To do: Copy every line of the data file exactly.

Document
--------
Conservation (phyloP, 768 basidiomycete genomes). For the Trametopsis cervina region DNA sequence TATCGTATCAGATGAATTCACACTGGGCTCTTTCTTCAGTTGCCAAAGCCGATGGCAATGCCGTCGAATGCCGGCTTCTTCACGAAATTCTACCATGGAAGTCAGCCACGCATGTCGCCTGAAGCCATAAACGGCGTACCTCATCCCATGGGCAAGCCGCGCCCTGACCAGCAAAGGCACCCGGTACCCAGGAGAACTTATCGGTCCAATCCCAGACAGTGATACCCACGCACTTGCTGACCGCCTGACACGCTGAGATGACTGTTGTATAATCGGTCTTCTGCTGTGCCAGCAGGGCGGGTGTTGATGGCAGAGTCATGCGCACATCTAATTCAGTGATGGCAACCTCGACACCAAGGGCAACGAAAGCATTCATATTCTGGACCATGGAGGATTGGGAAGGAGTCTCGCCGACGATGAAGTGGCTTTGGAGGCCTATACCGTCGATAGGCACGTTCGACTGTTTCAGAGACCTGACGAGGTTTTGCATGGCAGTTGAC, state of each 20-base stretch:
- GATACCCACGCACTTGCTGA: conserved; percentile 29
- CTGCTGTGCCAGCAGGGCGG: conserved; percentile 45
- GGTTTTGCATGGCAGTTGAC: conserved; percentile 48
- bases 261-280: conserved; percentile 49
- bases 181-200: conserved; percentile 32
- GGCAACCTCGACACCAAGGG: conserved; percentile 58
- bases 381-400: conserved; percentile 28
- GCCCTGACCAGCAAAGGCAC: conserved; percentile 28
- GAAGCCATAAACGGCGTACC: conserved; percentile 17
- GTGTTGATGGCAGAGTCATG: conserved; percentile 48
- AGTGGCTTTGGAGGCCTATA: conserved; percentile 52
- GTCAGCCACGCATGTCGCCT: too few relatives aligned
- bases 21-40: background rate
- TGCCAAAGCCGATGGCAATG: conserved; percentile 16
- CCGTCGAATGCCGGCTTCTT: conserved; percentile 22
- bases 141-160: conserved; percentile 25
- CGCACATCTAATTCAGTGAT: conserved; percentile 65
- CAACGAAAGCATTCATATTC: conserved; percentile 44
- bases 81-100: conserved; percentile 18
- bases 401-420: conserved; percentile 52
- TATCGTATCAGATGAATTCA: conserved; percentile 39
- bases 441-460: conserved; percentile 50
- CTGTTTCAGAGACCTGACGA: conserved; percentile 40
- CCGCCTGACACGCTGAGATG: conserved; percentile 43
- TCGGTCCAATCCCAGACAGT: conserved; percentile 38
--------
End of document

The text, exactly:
Conservation (phyloP, 768 basidiomycete genomes). For the Trametopsis cervina region DNA sequence TATCGTATCAGATGAATTCACACTGGGCTCTTTCTTCAGTTGCCAAAGCCGATGGCAATGCCGTCGAATGCCGGCTTCTTCACGAAATTCTACCATGGAAGTCAGCCACGCATGTCGCCTGAAGCCATAAACGGCGTACCTCATCCCATGGGCAAGCCGCGCCCTGACCAGCAAAGGCACCCGGTACCCAGGAGAACTTATCGGTCCAATCCCAGACAGTGATACCCACGCACTTGCTGACCGCCTGACACGCTGAGATGACTGTTGTATAATCGGTCTTCTGCTGTGCCAGCAGGGCGGGTGTTGATGGCAGAGTCATGCGCACATCTAATTCAGTGATGGCAACCTCGACACCAAGGGCAACGAAAGCATTCATATTCTGGACCATGGAGGATTGGGAAGGAGTCTCGCCGACGATGAAGTGGCTTTGGAGGCCTATACCGTCGATAGGCACGTTCGACTGTTTCAGAGACCTGACGAGGTTTTGCATGGCAGTTGAC, state of each 20-base stretch:
- GATACCCACGCACTTGCTGA: conserved; percentile 29
- CTGCTGTGCCAGCAGGGCGG: conserved; percentile 45
- GGTTTTGCATGGCAGTTGAC: conserved; percentile 48
- bases 261-280: conserved; percentile 49
- bases 181-200: conserved; percentile 32
- GGCAACCTCGACACCAAGGG: conserved; percentile 58
- bases 381-400: conserved; percentile 28
- GCCCTGACCAGCAAAGGCAC: conserved; percentile 28
- GAAGCCATAAACGGCGTACC: conserved; percentile 17
- GTGTTGATGGCAGAGTCATG: conserved; percentile 48
- AGTGGCTTTGGAGGCCTATA: conserved; percentile 52
- GTCAGCCACGCATGTCGCCT: too few relatives aligned
- bases 21-40: background rate
- TGCCAAAGCCGATGGCAATG: conserved; percentile 16
- CCGTCGAATGCCGGCTTCTT: conserved; percentile 22
- bases 141-160: conserved; percentile 25
- CGCACATCTAATTCAGTGAT: conserved; percentile 65
- CAACGAAAGCATTCATATTC: conserved; percentile 44
- bases 81-100: conserved; percentile 18
- bases 401-420: conserved; percentile 52
- TATCGTATCAGATGAATTCA: conserved; percentile 39
- bases 441-460: conserved; percentile 50
- CTGTTTCAGAGACCTGACGA: conserved; percentile 40
- CCGCCTGACACGCTGAGATG: conserved; percentile 43
- TCGGTCCAATCCCAGACAGT: conserved; percentile 38